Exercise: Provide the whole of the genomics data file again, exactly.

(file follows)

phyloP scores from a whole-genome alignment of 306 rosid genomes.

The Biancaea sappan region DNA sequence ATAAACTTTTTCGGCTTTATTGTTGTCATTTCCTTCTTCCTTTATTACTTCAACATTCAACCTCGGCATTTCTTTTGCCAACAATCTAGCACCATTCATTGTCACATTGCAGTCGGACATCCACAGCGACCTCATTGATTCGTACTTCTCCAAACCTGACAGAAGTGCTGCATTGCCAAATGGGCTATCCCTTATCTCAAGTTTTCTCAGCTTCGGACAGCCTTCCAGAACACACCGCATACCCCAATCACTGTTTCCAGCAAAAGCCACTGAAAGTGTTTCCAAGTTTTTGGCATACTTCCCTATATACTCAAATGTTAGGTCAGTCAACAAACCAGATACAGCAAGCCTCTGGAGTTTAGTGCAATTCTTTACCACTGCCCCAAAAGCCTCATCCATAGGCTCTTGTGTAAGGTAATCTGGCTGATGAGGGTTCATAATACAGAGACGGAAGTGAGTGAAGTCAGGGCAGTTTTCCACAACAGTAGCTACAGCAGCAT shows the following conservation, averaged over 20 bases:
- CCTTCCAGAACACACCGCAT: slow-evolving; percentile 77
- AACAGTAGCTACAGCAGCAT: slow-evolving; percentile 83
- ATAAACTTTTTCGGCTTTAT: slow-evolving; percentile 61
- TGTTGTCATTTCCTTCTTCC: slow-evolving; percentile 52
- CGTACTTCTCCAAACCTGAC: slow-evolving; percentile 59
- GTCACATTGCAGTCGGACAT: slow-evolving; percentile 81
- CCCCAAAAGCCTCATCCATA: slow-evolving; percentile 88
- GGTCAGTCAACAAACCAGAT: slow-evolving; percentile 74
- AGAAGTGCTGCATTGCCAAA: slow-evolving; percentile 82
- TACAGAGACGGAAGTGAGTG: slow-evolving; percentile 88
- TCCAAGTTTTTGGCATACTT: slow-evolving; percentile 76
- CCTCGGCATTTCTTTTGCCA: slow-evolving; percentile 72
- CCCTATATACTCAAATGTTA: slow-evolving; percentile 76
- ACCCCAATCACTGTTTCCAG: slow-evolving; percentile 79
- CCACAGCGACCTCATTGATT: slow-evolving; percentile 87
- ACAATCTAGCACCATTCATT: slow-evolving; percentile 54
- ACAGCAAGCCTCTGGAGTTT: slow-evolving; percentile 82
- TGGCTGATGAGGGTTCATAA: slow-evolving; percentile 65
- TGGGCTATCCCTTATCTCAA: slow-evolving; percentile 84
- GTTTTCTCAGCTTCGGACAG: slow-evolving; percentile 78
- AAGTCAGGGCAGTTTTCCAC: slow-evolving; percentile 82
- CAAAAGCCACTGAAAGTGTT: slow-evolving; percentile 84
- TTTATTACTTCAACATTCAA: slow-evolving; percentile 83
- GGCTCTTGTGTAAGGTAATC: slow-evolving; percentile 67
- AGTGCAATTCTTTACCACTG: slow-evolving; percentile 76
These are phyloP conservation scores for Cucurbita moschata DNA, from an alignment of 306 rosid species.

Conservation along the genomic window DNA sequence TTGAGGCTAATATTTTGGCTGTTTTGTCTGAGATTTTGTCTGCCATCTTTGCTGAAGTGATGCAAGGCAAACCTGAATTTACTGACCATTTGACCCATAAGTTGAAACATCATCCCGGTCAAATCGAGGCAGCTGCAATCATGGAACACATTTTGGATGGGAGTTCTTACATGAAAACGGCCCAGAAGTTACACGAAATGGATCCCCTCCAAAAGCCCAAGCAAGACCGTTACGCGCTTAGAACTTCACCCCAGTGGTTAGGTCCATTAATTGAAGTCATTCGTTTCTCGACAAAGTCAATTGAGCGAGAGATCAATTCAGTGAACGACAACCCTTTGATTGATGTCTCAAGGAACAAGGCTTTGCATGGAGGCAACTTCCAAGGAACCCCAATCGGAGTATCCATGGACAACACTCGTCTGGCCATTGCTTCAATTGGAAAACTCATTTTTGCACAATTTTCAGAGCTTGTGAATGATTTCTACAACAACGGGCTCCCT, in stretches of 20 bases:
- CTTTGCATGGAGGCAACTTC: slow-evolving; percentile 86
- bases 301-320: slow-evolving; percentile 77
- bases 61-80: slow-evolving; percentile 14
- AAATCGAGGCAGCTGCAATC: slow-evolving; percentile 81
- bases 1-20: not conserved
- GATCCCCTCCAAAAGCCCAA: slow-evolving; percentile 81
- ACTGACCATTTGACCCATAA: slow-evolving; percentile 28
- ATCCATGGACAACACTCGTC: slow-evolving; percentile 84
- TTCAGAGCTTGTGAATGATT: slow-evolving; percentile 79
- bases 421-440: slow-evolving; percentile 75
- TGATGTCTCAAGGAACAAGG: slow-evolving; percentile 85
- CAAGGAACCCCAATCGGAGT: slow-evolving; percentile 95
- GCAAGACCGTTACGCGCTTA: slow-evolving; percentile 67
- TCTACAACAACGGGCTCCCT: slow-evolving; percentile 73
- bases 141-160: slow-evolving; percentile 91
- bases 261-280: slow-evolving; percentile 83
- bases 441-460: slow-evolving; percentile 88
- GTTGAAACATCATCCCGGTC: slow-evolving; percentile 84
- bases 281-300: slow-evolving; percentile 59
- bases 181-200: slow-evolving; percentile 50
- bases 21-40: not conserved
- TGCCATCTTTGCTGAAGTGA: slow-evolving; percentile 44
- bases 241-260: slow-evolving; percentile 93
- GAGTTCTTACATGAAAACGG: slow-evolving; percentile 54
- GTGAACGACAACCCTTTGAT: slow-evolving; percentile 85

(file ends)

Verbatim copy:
phyloP scores from a whole-genome alignment of 306 rosid genomes.

The Biancaea sappan region DNA sequence ATAAACTTTTTCGGCTTTATTGTTGTCATTTCCTTCTTCCTTTATTACTTCAACATTCAACCTCGGCATTTCTTTTGCCAACAATCTAGCACCATTCATTGTCACATTGCAGTCGGACATCCACAGCGACCTCATTGATTCGTACTTCTCCAAACCTGACAGAAGTGCTGCATTGCCAAATGGGCTATCCCTTATCTCAAGTTTTCTCAGCTTCGGACAGCCTTCCAGAACACACCGCATACCCCAATCACTGTTTCCAGCAAAAGCCACTGAAAGTGTTTCCAAGTTTTTGGCATACTTCCCTATATACTCAAATGTTAGGTCAGTCAACAAACCAGATACAGCAAGCCTCTGGAGTTTAGTGCAATTCTTTACCACTGCCCCAAAAGCCTCATCCATAGGCTCTTGTGTAAGGTAATCTGGCTGATGAGGGTTCATAATACAGAGACGGAAGTGAGTGAAGTCAGGGCAGTTTTCCACAACAGTAGCTACAGCAGCAT shows the following conservation, averaged over 20 bases:
- CCTTCCAGAACACACCGCAT: slow-evolving; percentile 77
- AACAGTAGCTACAGCAGCAT: slow-evolving; percentile 83
- ATAAACTTTTTCGGCTTTAT: slow-evolving; percentile 61
- TGTTGTCATTTCCTTCTTCC: slow-evolving; percentile 52
- CGTACTTCTCCAAACCTGAC: slow-evolving; percentile 59
- GTCACATTGCAGTCGGACAT: slow-evolving; percentile 81
- CCCCAAAAGCCTCATCCATA: slow-evolving; percentile 88
- GGTCAGTCAACAAACCAGAT: slow-evolving; percentile 74
- AGAAGTGCTGCATTGCCAAA: slow-evolving; percentile 82
- TACAGAGACGGAAGTGAGTG: slow-evolving; percentile 88
- TCCAAGTTTTTGGCATACTT: slow-evolving; percentile 76
- CCTCGGCATTTCTTTTGCCA: slow-evolving; percentile 72
- CCCTATATACTCAAATGTTA: slow-evolving; percentile 76
- ACCCCAATCACTGTTTCCAG: slow-evolving; percentile 79
- CCACAGCGACCTCATTGATT: slow-evolving; percentile 87
- ACAATCTAGCACCATTCATT: slow-evolving; percentile 54
- ACAGCAAGCCTCTGGAGTTT: slow-evolving; percentile 82
- TGGCTGATGAGGGTTCATAA: slow-evolving; percentile 65
- TGGGCTATCCCTTATCTCAA: slow-evolving; percentile 84
- GTTTTCTCAGCTTCGGACAG: slow-evolving; percentile 78
- AAGTCAGGGCAGTTTTCCAC: slow-evolving; percentile 82
- CAAAAGCCACTGAAAGTGTT: slow-evolving; percentile 84
- TTTATTACTTCAACATTCAA: slow-evolving; percentile 83
- GGCTCTTGTGTAAGGTAATC: slow-evolving; percentile 67
- AGTGCAATTCTTTACCACTG: slow-evolving; percentile 76
These are phyloP conservation scores for Cucurbita moschata DNA, from an alignment of 306 rosid species.

Conservation along the genomic window DNA sequence TTGAGGCTAATATTTTGGCTGTTTTGTCTGAGATTTTGTCTGCCATCTTTGCTGAAGTGATGCAAGGCAAACCTGAATTTACTGACCATTTGACCCATAAGTTGAAACATCATCCCGGTCAAATCGAGGCAGCTGCAATCATGGAACACATTTTGGATGGGAGTTCTTACATGAAAACGGCCCAGAAGTTACACGAAATGGATCCCCTCCAAAAGCCCAAGCAAGACCGTTACGCGCTTAGAACTTCACCCCAGTGGTTAGGTCCATTAATTGAAGTCATTCGTTTCTCGACAAAGTCAATTGAGCGAGAGATCAATTCAGTGAACGACAACCCTTTGATTGATGTCTCAAGGAACAAGGCTTTGCATGGAGGCAACTTCCAAGGAACCCCAATCGGAGTATCCATGGACAACACTCGTCTGGCCATTGCTTCAATTGGAAAACTCATTTTTGCACAATTTTCAGAGCTTGTGAATGATTTCTACAACAACGGGCTCCCT, in stretches of 20 bases:
- CTTTGCATGGAGGCAACTTC: slow-evolving; percentile 86
- bases 301-320: slow-evolving; percentile 77
- bases 61-80: slow-evolving; percentile 14
- AAATCGAGGCAGCTGCAATC: slow-evolving; percentile 81
- bases 1-20: not conserved
- GATCCCCTCCAAAAGCCCAA: slow-evolving; percentile 81
- ACTGACCATTTGACCCATAA: slow-evolving; percentile 28
- ATCCATGGACAACACTCGTC: slow-evolving; percentile 84
- TTCAGAGCTTGTGAATGATT: slow-evolving; percentile 79
- bases 421-440: slow-evolving; percentile 75
- TGATGTCTCAAGGAACAAGG: slow-evolving; percentile 85
- CAAGGAACCCCAATCGGAGT: slow-evolving; percentile 95
- GCAAGACCGTTACGCGCTTA: slow-evolving; percentile 67
- TCTACAACAACGGGCTCCCT: slow-evolving; percentile 73
- bases 141-160: slow-evolving; percentile 91
- bases 261-280: slow-evolving; percentile 83
- bases 441-460: slow-evolving; percentile 88
- GTTGAAACATCATCCCGGTC: slow-evolving; percentile 84
- bases 281-300: slow-evolving; percentile 59
- bases 181-200: slow-evolving; percentile 50
- bases 21-40: not conserved
- TGCCATCTTTGCTGAAGTGA: slow-evolving; percentile 44
- bases 241-260: slow-evolving; percentile 93
- GAGTTCTTACATGAAAACGG: slow-evolving; percentile 54
- GTGAACGACAACCCTTTGAT: slow-evolving; percentile 85